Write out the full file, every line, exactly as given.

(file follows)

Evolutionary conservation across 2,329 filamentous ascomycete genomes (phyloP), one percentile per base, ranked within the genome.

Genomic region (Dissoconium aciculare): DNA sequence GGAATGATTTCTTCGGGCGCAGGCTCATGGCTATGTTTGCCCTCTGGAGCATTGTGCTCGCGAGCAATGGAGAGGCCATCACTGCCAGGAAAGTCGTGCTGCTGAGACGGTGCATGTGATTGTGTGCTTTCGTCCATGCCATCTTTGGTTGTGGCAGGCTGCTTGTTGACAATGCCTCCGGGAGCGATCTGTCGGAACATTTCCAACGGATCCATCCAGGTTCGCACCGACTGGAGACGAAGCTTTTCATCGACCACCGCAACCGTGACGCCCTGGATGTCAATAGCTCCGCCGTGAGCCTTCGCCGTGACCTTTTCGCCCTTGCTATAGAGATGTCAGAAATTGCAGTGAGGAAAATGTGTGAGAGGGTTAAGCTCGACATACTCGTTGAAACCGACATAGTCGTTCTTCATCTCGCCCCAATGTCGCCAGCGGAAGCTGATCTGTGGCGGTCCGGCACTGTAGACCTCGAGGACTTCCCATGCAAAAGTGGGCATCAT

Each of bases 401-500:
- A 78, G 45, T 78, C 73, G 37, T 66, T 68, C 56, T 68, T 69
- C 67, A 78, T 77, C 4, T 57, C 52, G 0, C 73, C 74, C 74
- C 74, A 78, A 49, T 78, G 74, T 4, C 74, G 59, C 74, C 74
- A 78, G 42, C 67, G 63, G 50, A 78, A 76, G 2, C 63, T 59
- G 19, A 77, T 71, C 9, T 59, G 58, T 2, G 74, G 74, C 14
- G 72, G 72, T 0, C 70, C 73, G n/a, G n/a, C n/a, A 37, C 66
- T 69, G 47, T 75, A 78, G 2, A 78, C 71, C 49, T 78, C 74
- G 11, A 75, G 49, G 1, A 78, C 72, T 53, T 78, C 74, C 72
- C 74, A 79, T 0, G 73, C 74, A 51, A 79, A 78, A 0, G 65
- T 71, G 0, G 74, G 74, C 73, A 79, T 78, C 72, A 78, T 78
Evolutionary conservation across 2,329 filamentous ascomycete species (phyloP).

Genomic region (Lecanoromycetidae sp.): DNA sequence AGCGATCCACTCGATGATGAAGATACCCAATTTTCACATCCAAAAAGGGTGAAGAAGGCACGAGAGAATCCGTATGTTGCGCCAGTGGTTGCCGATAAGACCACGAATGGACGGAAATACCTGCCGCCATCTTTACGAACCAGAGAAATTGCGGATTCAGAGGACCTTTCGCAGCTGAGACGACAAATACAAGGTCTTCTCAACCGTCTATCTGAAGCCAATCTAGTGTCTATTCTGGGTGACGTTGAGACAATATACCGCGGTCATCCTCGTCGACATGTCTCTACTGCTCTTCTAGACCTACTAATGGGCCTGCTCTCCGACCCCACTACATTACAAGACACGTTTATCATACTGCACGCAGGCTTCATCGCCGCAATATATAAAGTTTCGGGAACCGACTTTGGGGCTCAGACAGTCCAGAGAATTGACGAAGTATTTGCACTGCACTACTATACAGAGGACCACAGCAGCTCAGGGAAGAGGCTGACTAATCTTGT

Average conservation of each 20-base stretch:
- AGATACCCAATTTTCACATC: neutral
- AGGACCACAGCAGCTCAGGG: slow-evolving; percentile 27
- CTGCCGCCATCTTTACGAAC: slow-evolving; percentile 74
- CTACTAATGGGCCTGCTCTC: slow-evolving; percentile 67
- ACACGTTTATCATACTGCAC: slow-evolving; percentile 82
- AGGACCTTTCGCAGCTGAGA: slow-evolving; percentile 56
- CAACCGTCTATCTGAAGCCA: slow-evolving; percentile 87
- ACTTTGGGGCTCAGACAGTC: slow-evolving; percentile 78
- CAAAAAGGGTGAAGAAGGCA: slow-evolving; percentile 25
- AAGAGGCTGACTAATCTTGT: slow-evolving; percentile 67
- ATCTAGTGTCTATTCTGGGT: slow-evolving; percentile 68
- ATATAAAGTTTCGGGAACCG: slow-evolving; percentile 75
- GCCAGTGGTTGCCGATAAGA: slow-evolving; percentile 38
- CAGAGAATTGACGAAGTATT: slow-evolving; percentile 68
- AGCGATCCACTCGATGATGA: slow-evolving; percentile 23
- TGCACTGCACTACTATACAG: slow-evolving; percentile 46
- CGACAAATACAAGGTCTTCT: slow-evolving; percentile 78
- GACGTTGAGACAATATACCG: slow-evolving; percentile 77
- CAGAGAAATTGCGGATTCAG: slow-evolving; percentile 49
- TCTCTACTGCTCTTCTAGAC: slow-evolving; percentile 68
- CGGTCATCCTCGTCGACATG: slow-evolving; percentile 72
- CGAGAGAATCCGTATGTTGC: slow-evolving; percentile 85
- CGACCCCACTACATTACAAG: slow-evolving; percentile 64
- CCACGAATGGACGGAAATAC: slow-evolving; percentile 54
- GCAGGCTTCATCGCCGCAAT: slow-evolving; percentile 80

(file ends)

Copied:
Evolutionary conservation across 2,329 filamentous ascomycete genomes (phyloP), one percentile per base, ranked within the genome.

Genomic region (Dissoconium aciculare): DNA sequence GGAATGATTTCTTCGGGCGCAGGCTCATGGCTATGTTTGCCCTCTGGAGCATTGTGCTCGCGAGCAATGGAGAGGCCATCACTGCCAGGAAAGTCGTGCTGCTGAGACGGTGCATGTGATTGTGTGCTTTCGTCCATGCCATCTTTGGTTGTGGCAGGCTGCTTGTTGACAATGCCTCCGGGAGCGATCTGTCGGAACATTTCCAACGGATCCATCCAGGTTCGCACCGACTGGAGACGAAGCTTTTCATCGACCACCGCAACCGTGACGCCCTGGATGTCAATAGCTCCGCCGTGAGCCTTCGCCGTGACCTTTTCGCCCTTGCTATAGAGATGTCAGAAATTGCAGTGAGGAAAATGTGTGAGAGGGTTAAGCTCGACATACTCGTTGAAACCGACATAGTCGTTCTTCATCTCGCCCCAATGTCGCCAGCGGAAGCTGATCTGTGGCGGTCCGGCACTGTAGACCTCGAGGACTTCCCATGCAAAAGTGGGCATCAT

Each of bases 401-500:
- A 78, G 45, T 78, C 73, G 37, T 66, T 68, C 56, T 68, T 69
- C 67, A 78, T 77, C 4, T 57, C 52, G 0, C 73, C 74, C 74
- C 74, A 78, A 49, T 78, G 74, T 4, C 74, G 59, C 74, C 74
- A 78, G 42, C 67, G 63, G 50, A 78, A 76, G 2, C 63, T 59
- G 19, A 77, T 71, C 9, T 59, G 58, T 2, G 74, G 74, C 14
- G 72, G 72, T 0, C 70, C 73, G n/a, G n/a, C n/a, A 37, C 66
- T 69, G 47, T 75, A 78, G 2, A 78, C 71, C 49, T 78, C 74
- G 11, A 75, G 49, G 1, A 78, C 72, T 53, T 78, C 74, C 72
- C 74, A 79, T 0, G 73, C 74, A 51, A 79, A 78, A 0, G 65
- T 71, G 0, G 74, G 74, C 73, A 79, T 78, C 72, A 78, T 78
Evolutionary conservation across 2,329 filamentous ascomycete species (phyloP).

Genomic region (Lecanoromycetidae sp.): DNA sequence AGCGATCCACTCGATGATGAAGATACCCAATTTTCACATCCAAAAAGGGTGAAGAAGGCACGAGAGAATCCGTATGTTGCGCCAGTGGTTGCCGATAAGACCACGAATGGACGGAAATACCTGCCGCCATCTTTACGAACCAGAGAAATTGCGGATTCAGAGGACCTTTCGCAGCTGAGACGACAAATACAAGGTCTTCTCAACCGTCTATCTGAAGCCAATCTAGTGTCTATTCTGGGTGACGTTGAGACAATATACCGCGGTCATCCTCGTCGACATGTCTCTACTGCTCTTCTAGACCTACTAATGGGCCTGCTCTCCGACCCCACTACATTACAAGACACGTTTATCATACTGCACGCAGGCTTCATCGCCGCAATATATAAAGTTTCGGGAACCGACTTTGGGGCTCAGACAGTCCAGAGAATTGACGAAGTATTTGCACTGCACTACTATACAGAGGACCACAGCAGCTCAGGGAAGAGGCTGACTAATCTTGT

Average conservation of each 20-base stretch:
- AGATACCCAATTTTCACATC: neutral
- AGGACCACAGCAGCTCAGGG: slow-evolving; percentile 27
- CTGCCGCCATCTTTACGAAC: slow-evolving; percentile 74
- CTACTAATGGGCCTGCTCTC: slow-evolving; percentile 67
- ACACGTTTATCATACTGCAC: slow-evolving; percentile 82
- AGGACCTTTCGCAGCTGAGA: slow-evolving; percentile 56
- CAACCGTCTATCTGAAGCCA: slow-evolving; percentile 87
- ACTTTGGGGCTCAGACAGTC: slow-evolving; percentile 78
- CAAAAAGGGTGAAGAAGGCA: slow-evolving; percentile 25
- AAGAGGCTGACTAATCTTGT: slow-evolving; percentile 67
- ATCTAGTGTCTATTCTGGGT: slow-evolving; percentile 68
- ATATAAAGTTTCGGGAACCG: slow-evolving; percentile 75
- GCCAGTGGTTGCCGATAAGA: slow-evolving; percentile 38
- CAGAGAATTGACGAAGTATT: slow-evolving; percentile 68
- AGCGATCCACTCGATGATGA: slow-evolving; percentile 23
- TGCACTGCACTACTATACAG: slow-evolving; percentile 46
- CGACAAATACAAGGTCTTCT: slow-evolving; percentile 78
- GACGTTGAGACAATATACCG: slow-evolving; percentile 77
- CAGAGAAATTGCGGATTCAG: slow-evolving; percentile 49
- TCTCTACTGCTCTTCTAGAC: slow-evolving; percentile 68
- CGGTCATCCTCGTCGACATG: slow-evolving; percentile 72
- CGAGAGAATCCGTATGTTGC: slow-evolving; percentile 85
- CGACCCCACTACATTACAAG: slow-evolving; percentile 64
- CCACGAATGGACGGAAATAC: slow-evolving; percentile 54
- GCAGGCTTCATCGCCGCAAT: slow-evolving; percentile 80